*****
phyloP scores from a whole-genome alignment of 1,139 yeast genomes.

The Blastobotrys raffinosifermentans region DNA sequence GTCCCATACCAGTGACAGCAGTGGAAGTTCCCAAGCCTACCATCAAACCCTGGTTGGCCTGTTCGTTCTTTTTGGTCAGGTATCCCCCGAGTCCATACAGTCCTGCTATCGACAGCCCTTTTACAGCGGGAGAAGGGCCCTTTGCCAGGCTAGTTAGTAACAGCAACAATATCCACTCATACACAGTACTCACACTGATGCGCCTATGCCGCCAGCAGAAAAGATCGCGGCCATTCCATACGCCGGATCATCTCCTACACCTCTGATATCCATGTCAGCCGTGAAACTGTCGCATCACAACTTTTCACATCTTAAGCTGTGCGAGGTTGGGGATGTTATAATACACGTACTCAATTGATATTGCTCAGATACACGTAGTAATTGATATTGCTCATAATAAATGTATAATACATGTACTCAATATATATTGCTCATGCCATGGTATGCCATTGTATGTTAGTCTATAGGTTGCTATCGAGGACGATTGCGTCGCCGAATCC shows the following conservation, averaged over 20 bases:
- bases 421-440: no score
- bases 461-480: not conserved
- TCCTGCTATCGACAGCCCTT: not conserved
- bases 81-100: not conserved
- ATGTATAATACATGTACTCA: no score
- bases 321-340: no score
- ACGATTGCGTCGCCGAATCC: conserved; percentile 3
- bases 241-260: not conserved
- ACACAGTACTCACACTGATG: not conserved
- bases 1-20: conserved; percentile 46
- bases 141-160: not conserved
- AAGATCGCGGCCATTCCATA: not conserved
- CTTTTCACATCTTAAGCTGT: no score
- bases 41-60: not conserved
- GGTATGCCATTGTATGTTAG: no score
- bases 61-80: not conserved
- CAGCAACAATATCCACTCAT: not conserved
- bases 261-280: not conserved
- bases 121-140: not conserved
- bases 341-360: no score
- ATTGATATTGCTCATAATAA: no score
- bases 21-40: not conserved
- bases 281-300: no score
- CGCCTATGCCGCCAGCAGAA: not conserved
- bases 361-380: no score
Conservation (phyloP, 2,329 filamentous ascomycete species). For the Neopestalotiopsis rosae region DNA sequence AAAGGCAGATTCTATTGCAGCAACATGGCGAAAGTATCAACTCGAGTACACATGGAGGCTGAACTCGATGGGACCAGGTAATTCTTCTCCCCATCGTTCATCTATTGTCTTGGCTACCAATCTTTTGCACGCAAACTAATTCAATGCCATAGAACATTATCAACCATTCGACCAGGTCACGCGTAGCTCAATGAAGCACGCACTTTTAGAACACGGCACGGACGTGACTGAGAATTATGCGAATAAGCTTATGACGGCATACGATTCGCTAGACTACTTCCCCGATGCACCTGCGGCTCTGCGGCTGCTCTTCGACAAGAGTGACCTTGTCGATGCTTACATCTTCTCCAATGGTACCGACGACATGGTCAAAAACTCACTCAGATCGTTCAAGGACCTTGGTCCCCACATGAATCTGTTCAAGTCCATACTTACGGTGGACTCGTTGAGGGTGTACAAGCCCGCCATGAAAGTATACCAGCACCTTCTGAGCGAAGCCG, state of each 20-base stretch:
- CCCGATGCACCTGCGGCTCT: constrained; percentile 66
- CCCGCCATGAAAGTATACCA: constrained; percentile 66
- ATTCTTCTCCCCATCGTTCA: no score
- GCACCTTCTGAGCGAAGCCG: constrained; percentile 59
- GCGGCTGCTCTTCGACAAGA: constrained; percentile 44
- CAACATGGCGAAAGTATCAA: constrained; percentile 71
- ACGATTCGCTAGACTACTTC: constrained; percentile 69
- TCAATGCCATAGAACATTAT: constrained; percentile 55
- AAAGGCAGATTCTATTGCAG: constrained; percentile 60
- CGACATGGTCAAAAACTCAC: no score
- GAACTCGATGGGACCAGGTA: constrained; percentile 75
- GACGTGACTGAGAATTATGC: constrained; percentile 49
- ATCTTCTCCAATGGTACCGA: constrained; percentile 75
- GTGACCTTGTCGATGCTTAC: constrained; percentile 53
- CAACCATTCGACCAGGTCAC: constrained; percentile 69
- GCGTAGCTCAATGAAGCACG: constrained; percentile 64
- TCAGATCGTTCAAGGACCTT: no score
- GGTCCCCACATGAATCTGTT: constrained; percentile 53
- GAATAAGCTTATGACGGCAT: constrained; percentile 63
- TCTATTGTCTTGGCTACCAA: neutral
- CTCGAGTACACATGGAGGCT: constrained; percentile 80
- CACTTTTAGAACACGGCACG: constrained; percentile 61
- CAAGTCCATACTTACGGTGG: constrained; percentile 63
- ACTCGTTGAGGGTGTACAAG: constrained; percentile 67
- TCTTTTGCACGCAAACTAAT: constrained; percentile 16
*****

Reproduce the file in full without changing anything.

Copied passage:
phyloP scores from a whole-genome alignment of 1,139 yeast genomes.

The Blastobotrys raffinosifermentans region DNA sequence GTCCCATACCAGTGACAGCAGTGGAAGTTCCCAAGCCTACCATCAAACCCTGGTTGGCCTGTTCGTTCTTTTTGGTCAGGTATCCCCCGAGTCCATACAGTCCTGCTATCGACAGCCCTTTTACAGCGGGAGAAGGGCCCTTTGCCAGGCTAGTTAGTAACAGCAACAATATCCACTCATACACAGTACTCACACTGATGCGCCTATGCCGCCAGCAGAAAAGATCGCGGCCATTCCATACGCCGGATCATCTCCTACACCTCTGATATCCATGTCAGCCGTGAAACTGTCGCATCACAACTTTTCACATCTTAAGCTGTGCGAGGTTGGGGATGTTATAATACACGTACTCAATTGATATTGCTCAGATACACGTAGTAATTGATATTGCTCATAATAAATGTATAATACATGTACTCAATATATATTGCTCATGCCATGGTATGCCATTGTATGTTAGTCTATAGGTTGCTATCGAGGACGATTGCGTCGCCGAATCC shows the following conservation, averaged over 20 bases:
- bases 421-440: no score
- bases 461-480: not conserved
- TCCTGCTATCGACAGCCCTT: not conserved
- bases 81-100: not conserved
- ATGTATAATACATGTACTCA: no score
- bases 321-340: no score
- ACGATTGCGTCGCCGAATCC: conserved; percentile 3
- bases 241-260: not conserved
- ACACAGTACTCACACTGATG: not conserved
- bases 1-20: conserved; percentile 46
- bases 141-160: not conserved
- AAGATCGCGGCCATTCCATA: not conserved
- CTTTTCACATCTTAAGCTGT: no score
- bases 41-60: not conserved
- GGTATGCCATTGTATGTTAG: no score
- bases 61-80: not conserved
- CAGCAACAATATCCACTCAT: not conserved
- bases 261-280: not conserved
- bases 121-140: not conserved
- bases 341-360: no score
- ATTGATATTGCTCATAATAA: no score
- bases 21-40: not conserved
- bases 281-300: no score
- CGCCTATGCCGCCAGCAGAA: not conserved
- bases 361-380: no score
Conservation (phyloP, 2,329 filamentous ascomycete species). For the Neopestalotiopsis rosae region DNA sequence AAAGGCAGATTCTATTGCAGCAACATGGCGAAAGTATCAACTCGAGTACACATGGAGGCTGAACTCGATGGGACCAGGTAATTCTTCTCCCCATCGTTCATCTATTGTCTTGGCTACCAATCTTTTGCACGCAAACTAATTCAATGCCATAGAACATTATCAACCATTCGACCAGGTCACGCGTAGCTCAATGAAGCACGCACTTTTAGAACACGGCACGGACGTGACTGAGAATTATGCGAATAAGCTTATGACGGCATACGATTCGCTAGACTACTTCCCCGATGCACCTGCGGCTCTGCGGCTGCTCTTCGACAAGAGTGACCTTGTCGATGCTTACATCTTCTCCAATGGTACCGACGACATGGTCAAAAACTCACTCAGATCGTTCAAGGACCTTGGTCCCCACATGAATCTGTTCAAGTCCATACTTACGGTGGACTCGTTGAGGGTGTACAAGCCCGCCATGAAAGTATACCAGCACCTTCTGAGCGAAGCCG, state of each 20-base stretch:
- CCCGATGCACCTGCGGCTCT: constrained; percentile 66
- CCCGCCATGAAAGTATACCA: constrained; percentile 66
- ATTCTTCTCCCCATCGTTCA: no score
- GCACCTTCTGAGCGAAGCCG: constrained; percentile 59
- GCGGCTGCTCTTCGACAAGA: constrained; percentile 44
- CAACATGGCGAAAGTATCAA: constrained; percentile 71
- ACGATTCGCTAGACTACTTC: constrained; percentile 69
- TCAATGCCATAGAACATTAT: constrained; percentile 55
- AAAGGCAGATTCTATTGCAG: constrained; percentile 60
- CGACATGGTCAAAAACTCAC: no score
- GAACTCGATGGGACCAGGTA: constrained; percentile 75
- GACGTGACTGAGAATTATGC: constrained; percentile 49
- ATCTTCTCCAATGGTACCGA: constrained; percentile 75
- GTGACCTTGTCGATGCTTAC: constrained; percentile 53
- CAACCATTCGACCAGGTCAC: constrained; percentile 69
- GCGTAGCTCAATGAAGCACG: constrained; percentile 64
- TCAGATCGTTCAAGGACCTT: no score
- GGTCCCCACATGAATCTGTT: constrained; percentile 53
- GAATAAGCTTATGACGGCAT: constrained; percentile 63
- TCTATTGTCTTGGCTACCAA: neutral
- CTCGAGTACACATGGAGGCT: constrained; percentile 80
- CACTTTTAGAACACGGCACG: constrained; percentile 61
- CAAGTCCATACTTACGGTGG: constrained; percentile 63
- ACTCGTTGAGGGTGTACAAG: constrained; percentile 67
- TCTTTTGCACGCAAACTAAT: constrained; percentile 16